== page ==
Friday, September 27, 2013

The Bittern that wasn't!

On the elevated nature paths on the yellow trail, left of the hawk observation deck at Cape May Point State Park, I spotted an American Bittern, so I thought, ruffled and quiet. It was located down left of the bridge in the canal that proceeds on to Lighthouse Pond East and looked a bit pensive. 

After getting some shots, I changed lenses, and aimed high to catch a juvenile Northern Harrier soaring by, with its dark head and "cinnamon-orange" body (Hawks in Flight by Dunne, Sibley, Sutton, p. 182). In each shot, it looks like its eyes are closed? 

I then trained my lens back to the Bittern and so glad I did. 
It had sprung to life and was hunting and then . . 

was attacking something in the water! 

After dunking it many times, I could make out that it was a hapless frog.

It then gulped it down and here, a leg is the last bit to be seen.

I hurried home and downloaded these pictures. I checked my Sibley Guide to Birds to be certain of my ID that I felt confident about and I found that actually this was not an American Bittern at all!! 

The coloration is similar, but no bold stripes or long neck!

I flipped a few pages over and there it was. 

It was a Juvenile Black-crowned Night-Heron. 

Sibley's helpful progression was invaluable for the identification - the orange eye, the sharp yellowish bill, the large white spots on the wings, etc. 

I was astonished of how much this bird changes from a juvenile to an adult. 

Cape May Honey Farm Store

As a beekeeper myself, I always enjoy talking to other beekeepers, sharing information, and buying their products.

Here in Cape May, there is a wonderful store, Cape May Honey Farm, that opened earlier this year, which carries an amazing variety of honeys to purchase, beautiful candles, pottery, honey related gifts and products and more.

Andy runs the store and is very pleasant and helpful They are located on Sunset Boulevard on the right as you head to the beach and look for their sign:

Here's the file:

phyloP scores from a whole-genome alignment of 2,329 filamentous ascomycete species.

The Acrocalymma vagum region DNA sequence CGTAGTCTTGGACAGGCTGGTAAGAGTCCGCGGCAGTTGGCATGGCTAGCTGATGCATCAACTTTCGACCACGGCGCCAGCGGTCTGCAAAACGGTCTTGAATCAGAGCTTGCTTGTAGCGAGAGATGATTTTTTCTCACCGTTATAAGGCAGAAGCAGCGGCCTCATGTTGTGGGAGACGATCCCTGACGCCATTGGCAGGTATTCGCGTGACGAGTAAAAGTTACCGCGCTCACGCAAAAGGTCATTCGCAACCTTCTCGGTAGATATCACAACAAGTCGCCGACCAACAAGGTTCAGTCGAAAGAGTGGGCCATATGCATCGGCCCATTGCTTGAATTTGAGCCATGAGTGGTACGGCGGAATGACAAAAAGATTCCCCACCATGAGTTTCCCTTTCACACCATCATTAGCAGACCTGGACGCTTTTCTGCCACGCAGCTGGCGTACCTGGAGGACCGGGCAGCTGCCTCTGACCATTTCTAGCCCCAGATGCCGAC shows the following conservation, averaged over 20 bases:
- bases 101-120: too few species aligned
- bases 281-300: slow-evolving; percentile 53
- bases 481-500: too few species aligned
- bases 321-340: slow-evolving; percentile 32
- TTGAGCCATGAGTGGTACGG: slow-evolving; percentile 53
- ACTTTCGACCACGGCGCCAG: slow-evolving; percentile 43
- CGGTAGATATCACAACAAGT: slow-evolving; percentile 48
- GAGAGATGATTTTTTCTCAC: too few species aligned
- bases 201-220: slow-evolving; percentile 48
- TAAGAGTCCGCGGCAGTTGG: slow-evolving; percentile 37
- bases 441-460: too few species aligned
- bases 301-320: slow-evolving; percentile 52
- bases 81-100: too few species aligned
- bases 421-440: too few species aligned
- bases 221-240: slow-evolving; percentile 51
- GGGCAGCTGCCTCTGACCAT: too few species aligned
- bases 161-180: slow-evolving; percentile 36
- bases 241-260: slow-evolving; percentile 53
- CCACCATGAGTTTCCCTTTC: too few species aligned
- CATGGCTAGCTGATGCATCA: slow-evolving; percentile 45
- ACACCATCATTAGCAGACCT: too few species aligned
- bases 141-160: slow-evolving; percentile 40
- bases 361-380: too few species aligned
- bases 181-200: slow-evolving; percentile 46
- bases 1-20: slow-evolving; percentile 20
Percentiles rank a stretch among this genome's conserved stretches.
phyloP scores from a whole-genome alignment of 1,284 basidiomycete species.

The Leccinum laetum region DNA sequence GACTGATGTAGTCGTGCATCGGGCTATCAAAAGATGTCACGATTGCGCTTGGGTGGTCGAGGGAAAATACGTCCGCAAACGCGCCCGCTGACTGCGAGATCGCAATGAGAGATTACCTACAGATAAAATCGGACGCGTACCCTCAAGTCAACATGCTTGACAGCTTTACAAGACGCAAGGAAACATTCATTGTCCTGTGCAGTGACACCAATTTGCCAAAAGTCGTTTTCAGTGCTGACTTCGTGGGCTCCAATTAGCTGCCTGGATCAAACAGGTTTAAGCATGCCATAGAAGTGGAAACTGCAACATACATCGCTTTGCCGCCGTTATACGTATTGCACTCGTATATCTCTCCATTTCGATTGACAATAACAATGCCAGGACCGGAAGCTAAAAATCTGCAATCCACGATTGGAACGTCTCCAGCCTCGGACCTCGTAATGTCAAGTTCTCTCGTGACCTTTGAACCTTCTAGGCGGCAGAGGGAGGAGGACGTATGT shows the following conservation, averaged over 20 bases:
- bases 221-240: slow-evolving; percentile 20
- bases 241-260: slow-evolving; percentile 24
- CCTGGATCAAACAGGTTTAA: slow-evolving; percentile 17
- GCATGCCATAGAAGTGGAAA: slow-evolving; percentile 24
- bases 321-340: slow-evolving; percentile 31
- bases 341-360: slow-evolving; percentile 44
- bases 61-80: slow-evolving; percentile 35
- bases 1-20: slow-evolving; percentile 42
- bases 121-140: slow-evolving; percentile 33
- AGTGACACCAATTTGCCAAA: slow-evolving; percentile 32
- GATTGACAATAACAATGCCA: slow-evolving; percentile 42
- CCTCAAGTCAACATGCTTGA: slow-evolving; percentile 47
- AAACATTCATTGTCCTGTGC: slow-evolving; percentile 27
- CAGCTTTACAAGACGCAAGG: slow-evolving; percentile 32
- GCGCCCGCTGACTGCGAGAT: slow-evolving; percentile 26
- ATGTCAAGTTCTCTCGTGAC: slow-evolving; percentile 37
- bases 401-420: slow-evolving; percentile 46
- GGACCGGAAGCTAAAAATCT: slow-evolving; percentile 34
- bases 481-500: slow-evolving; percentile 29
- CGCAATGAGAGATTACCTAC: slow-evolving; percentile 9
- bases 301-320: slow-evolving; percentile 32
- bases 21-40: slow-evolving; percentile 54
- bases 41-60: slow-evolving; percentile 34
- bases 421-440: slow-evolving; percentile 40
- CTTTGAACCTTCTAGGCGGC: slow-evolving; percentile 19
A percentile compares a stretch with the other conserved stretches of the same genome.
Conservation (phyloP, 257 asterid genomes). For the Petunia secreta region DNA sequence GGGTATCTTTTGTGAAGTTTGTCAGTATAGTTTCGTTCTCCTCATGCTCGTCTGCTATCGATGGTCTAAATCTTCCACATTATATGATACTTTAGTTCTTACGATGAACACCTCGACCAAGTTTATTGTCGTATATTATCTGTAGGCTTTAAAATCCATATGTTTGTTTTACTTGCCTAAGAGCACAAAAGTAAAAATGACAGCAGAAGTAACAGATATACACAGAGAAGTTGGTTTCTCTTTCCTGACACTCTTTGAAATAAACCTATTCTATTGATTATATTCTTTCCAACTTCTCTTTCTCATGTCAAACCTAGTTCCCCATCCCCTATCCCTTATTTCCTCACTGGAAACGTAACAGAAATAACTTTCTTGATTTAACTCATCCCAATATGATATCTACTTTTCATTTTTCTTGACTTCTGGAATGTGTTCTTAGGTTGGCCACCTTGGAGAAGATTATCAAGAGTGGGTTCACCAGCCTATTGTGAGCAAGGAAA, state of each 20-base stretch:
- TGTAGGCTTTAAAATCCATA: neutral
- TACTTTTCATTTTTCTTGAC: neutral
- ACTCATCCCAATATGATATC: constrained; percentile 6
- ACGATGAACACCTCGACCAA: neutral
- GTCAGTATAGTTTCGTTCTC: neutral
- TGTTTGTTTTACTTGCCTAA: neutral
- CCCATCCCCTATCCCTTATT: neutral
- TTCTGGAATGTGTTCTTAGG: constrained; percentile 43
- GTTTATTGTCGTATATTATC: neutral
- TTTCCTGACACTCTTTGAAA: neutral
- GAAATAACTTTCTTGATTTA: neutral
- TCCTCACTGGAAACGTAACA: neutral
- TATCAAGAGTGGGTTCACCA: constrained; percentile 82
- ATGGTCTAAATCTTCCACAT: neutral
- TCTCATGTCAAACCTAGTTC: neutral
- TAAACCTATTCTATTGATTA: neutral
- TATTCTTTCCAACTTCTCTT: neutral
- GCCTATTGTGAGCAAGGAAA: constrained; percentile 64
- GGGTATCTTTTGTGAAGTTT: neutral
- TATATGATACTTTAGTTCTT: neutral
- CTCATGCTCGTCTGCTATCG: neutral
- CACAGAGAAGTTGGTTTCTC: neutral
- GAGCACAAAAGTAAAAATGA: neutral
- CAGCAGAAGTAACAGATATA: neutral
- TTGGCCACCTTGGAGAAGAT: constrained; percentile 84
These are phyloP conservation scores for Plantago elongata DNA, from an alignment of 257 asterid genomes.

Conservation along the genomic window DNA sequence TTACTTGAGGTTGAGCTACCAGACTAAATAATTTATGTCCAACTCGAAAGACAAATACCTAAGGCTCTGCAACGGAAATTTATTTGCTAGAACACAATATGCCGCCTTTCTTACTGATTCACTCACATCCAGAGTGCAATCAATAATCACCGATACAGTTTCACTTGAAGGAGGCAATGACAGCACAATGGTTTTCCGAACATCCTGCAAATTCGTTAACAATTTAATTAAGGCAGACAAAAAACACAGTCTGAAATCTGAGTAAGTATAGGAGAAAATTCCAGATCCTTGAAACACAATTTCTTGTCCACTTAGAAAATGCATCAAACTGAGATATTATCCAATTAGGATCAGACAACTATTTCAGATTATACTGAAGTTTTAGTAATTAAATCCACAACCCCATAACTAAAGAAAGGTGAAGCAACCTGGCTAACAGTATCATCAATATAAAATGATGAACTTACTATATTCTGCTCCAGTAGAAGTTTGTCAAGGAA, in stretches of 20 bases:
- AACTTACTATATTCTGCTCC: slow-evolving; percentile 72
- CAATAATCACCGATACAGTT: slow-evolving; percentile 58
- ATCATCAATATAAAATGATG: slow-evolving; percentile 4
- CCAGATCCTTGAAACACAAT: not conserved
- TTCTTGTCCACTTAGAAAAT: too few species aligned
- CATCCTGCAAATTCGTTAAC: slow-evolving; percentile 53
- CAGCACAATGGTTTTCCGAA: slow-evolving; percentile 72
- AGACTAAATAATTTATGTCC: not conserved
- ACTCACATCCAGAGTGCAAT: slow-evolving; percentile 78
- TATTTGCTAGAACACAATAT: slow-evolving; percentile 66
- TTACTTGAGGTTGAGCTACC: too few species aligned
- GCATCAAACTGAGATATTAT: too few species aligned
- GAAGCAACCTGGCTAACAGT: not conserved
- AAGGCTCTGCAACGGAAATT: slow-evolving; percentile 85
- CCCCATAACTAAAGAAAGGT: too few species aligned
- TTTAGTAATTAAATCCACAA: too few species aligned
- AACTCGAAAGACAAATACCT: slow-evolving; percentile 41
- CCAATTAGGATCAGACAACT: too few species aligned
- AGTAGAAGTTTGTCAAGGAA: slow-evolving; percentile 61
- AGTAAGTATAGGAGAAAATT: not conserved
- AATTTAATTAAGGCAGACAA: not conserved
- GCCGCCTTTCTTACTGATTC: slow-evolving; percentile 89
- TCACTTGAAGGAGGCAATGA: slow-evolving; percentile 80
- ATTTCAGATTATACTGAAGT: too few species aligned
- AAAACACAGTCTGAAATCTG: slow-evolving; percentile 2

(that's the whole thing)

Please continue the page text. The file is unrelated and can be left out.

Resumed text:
Be sure to visit their wonderful site:

Their facebook page is a great way to follow them and find out about new gifts and offerings, as well.

Tuesday, September 3, 2013

Birding Books to Love

Over the weekend, my husband and I visited the Cape May Point Bird Observatory and had the honor and pleasure of meeting Pete Dunne, who was meeting with this year's new interns and preparing for the fall's migration season.  For over 37 years, Pete has led and shaped the course of CMBO and has written numerous excellent books on birding and such, including:

I have been struggling in identifying gulls, terns and other shore birds and also was wanting of more detailed information. We were searching the Center's large book collection for just the right book and Pete came over to welcome us and help us out. 

He recommended these two outstanding birding books:

This book provides several amazing colored pictures for each bird in various stages of maturation in its habitat and identifies birds using size, structure and color patterns. It also provides the detailed information I was looking for regarding migration and behavior and more.

The second book is The Sibley Guide to Birds and it is fantastic. 

I like how this book is organized, as it provides for each bird, a juvenile, an adult non-breeding and then an adult breeding colored drawing, including dates of when to expect this plumage coloration. 

It also includes descriptions, marking highlights, sizing, maps, call information, and has an excellent summary sheet for each Family.